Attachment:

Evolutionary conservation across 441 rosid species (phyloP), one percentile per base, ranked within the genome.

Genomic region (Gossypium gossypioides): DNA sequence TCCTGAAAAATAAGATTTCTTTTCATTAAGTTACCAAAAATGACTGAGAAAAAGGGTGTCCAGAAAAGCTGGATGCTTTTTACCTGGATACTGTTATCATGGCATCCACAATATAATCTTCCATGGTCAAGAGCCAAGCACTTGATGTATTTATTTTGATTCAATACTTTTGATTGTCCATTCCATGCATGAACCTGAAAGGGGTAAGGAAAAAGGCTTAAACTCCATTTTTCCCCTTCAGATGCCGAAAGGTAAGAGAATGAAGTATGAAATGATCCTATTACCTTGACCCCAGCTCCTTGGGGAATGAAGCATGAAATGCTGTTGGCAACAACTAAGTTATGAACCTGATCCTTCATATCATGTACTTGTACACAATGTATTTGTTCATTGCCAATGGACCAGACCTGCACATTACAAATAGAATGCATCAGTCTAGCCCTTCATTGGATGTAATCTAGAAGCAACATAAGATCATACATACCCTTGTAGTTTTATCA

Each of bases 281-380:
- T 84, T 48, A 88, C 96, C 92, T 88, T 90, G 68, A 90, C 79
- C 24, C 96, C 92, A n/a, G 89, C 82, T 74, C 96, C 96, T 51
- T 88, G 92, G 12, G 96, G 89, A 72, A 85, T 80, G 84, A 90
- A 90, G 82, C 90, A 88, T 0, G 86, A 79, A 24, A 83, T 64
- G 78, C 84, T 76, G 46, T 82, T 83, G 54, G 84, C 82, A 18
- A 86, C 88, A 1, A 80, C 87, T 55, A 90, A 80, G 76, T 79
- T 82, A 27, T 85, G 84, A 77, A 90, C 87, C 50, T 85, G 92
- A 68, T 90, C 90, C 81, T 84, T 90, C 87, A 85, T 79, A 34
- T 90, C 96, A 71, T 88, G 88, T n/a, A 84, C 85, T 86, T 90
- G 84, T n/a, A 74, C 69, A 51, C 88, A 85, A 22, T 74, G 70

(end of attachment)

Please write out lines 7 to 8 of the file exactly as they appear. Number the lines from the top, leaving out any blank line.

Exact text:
- A 90, G 82, C 90, A 88, T 0, G 86, A 79, A 24, A 83, T 64
- G 78, C 84, T 76, G 46, T 82, T 83, G 54, G 84, C 82, A 18